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The first operationally effective barometric altimeter was designed by Paul Kollsman and first tested in 1929. It was designed and is still primarily used as an aircraft guidance instrument. Kollsman, who immigrated to the United States from Germany, was determined to find a way for aeroplanes to fly at night or in low visibility. The barometric altimeter makes that possible.
The barometric altimeter works by measuring air pressure and correlating it to a specific altitude. At higher altitudes, air pressure decreases; at low altitudes, air pressure increases. A barometric altimeter measures the air pressure just like a meteorological barometer and then translates that reading into a measurement of altitude. A barometric altimeter must be calibrated for adjustments to local air pressure to obtain the most accurate reading.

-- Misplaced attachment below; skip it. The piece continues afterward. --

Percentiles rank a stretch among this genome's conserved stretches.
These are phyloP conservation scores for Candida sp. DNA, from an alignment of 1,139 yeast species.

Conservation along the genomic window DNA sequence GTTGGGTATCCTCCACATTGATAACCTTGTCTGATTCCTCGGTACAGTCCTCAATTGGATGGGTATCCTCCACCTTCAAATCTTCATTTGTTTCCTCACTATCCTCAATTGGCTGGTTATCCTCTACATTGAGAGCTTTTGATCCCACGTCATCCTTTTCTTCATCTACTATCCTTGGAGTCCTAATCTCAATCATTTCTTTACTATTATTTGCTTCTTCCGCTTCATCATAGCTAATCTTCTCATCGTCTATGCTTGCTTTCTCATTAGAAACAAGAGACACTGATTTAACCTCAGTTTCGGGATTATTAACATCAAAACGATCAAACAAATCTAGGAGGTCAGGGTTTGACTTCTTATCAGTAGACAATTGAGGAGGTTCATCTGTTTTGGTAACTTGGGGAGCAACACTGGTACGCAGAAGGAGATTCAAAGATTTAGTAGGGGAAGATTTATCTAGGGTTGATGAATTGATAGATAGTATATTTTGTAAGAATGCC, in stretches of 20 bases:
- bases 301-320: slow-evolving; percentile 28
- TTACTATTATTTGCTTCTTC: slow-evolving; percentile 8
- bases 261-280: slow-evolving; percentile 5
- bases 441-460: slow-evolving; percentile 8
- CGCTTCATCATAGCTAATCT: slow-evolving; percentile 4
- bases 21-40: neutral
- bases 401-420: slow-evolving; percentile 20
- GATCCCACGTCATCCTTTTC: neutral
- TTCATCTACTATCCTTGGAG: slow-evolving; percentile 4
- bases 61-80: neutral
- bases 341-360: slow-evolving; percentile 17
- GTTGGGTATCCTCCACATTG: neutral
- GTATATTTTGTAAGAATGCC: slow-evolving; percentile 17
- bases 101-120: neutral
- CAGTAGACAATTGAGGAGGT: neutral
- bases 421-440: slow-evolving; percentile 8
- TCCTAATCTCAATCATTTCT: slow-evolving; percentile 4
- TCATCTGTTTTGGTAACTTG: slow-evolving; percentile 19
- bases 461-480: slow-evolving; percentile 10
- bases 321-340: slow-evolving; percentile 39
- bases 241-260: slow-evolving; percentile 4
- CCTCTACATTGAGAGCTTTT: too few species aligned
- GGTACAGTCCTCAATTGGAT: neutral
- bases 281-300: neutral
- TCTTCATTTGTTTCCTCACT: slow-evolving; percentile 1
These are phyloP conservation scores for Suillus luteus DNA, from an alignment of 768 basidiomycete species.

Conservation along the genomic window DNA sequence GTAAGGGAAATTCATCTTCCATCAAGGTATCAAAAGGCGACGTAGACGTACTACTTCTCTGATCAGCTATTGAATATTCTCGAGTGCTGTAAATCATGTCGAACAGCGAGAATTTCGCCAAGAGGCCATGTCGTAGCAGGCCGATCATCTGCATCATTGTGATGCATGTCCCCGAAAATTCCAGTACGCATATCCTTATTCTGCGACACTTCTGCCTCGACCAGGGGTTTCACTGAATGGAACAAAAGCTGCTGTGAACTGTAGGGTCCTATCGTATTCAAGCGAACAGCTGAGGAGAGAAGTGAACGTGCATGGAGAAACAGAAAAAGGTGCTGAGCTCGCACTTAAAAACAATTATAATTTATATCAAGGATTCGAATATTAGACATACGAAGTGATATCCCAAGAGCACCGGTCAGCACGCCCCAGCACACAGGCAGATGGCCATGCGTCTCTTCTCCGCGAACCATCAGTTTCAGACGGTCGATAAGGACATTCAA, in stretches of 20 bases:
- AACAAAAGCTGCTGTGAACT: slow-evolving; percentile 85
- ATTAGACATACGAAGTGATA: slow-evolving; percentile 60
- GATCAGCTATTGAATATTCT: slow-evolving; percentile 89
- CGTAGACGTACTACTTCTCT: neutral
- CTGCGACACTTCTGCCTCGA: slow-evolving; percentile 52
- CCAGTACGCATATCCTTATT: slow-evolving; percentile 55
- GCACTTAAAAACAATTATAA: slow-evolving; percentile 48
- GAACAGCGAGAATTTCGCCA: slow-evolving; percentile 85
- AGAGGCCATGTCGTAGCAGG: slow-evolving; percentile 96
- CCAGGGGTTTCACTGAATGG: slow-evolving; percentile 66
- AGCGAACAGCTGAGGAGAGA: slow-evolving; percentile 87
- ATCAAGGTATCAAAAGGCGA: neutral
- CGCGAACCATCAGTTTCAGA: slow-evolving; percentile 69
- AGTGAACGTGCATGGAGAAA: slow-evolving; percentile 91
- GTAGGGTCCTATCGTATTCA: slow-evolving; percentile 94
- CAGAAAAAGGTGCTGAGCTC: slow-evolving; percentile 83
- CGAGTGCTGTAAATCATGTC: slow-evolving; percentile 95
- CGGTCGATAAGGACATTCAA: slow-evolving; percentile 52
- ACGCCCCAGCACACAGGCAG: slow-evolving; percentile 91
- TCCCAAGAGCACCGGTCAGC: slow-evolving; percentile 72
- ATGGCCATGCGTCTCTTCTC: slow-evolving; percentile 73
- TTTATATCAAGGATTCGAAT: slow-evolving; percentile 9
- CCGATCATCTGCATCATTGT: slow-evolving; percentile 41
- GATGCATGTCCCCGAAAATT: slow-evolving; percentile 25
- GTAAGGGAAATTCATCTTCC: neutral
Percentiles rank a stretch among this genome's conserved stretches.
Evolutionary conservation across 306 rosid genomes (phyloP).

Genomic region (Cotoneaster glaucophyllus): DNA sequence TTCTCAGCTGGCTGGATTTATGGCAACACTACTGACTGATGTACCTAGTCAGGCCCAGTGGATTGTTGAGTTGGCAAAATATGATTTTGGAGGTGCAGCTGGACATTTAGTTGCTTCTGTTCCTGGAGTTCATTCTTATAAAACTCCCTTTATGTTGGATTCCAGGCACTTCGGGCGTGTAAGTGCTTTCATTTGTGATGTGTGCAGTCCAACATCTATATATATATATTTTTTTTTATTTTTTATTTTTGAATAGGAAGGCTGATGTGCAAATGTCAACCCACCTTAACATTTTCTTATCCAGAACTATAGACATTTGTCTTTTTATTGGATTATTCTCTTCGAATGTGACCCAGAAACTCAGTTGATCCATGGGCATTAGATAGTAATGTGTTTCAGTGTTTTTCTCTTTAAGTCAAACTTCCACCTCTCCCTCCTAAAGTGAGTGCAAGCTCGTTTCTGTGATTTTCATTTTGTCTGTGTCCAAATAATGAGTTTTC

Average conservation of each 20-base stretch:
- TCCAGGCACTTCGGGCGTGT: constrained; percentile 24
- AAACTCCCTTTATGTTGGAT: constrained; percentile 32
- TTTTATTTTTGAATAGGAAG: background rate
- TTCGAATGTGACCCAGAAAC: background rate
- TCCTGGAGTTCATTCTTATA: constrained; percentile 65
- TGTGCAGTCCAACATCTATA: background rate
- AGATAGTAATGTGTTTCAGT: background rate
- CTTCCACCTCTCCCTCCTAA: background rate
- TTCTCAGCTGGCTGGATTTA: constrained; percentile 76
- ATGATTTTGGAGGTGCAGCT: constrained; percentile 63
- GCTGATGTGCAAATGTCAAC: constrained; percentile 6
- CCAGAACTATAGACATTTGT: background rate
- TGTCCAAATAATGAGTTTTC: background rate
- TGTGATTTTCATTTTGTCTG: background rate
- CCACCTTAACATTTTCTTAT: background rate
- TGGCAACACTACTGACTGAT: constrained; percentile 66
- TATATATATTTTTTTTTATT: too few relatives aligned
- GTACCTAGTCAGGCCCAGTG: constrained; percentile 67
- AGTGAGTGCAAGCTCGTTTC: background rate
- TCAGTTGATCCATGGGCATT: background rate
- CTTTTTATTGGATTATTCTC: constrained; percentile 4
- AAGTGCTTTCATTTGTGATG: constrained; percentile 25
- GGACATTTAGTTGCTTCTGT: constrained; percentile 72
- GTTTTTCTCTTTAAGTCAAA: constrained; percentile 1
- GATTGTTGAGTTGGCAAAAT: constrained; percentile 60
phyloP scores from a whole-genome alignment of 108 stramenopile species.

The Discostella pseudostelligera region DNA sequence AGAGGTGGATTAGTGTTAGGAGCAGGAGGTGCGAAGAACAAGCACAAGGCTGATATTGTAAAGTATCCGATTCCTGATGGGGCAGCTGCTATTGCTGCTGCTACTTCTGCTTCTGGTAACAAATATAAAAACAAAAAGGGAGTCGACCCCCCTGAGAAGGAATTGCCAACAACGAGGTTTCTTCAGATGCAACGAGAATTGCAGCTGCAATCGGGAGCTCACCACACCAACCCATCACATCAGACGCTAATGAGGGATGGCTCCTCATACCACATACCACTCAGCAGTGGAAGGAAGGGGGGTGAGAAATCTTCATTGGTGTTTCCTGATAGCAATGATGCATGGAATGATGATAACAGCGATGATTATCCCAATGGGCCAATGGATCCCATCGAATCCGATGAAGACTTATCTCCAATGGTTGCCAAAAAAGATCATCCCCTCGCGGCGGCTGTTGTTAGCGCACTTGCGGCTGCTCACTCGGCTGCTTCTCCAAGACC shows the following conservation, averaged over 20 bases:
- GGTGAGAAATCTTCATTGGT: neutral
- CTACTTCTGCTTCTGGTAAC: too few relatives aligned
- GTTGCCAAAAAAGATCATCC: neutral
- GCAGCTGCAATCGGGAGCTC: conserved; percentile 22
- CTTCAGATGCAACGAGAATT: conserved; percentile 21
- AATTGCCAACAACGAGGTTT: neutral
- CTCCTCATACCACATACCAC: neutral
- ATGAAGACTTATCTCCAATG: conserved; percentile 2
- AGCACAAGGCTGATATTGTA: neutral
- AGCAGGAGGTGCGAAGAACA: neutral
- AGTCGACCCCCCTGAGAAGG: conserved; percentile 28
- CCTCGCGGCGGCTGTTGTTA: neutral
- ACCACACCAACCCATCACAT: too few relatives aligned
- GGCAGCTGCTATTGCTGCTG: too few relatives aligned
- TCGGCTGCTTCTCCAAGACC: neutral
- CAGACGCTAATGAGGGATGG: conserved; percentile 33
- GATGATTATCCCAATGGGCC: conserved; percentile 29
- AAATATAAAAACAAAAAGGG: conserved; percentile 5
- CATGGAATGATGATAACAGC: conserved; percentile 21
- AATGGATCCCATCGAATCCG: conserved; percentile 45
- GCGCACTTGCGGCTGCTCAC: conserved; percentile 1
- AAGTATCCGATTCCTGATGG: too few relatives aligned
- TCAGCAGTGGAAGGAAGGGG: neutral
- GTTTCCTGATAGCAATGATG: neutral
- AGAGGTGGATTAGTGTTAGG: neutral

In Modern Aircraft
Barometric altimeters in aeroplanes take pressure readings from a "static port," which is a vent in the fuselage protected from the interference of speed and wind. The static port, which is also used in modern aircraft to calculate temperature and other data, gives the most accurate pressure readings, which can then be interpreted to altitude measurements accurate within 3 meters.
Air pressure is affected by temperature and velocity, among other variables, and the measurement can be complicated. A pitot-static system combines measurements from a static port with measurements from an open port on the wing of an aeroplane, and specially calibrated computers calculate the necessary adjustments to obtain an accurate reading.
Global positioning system (GPS) altimeters are also in use today, but they require readings from four separate satellites and are not as accurate as barometric altimeters, which are still the most reliable altimeters on earth.
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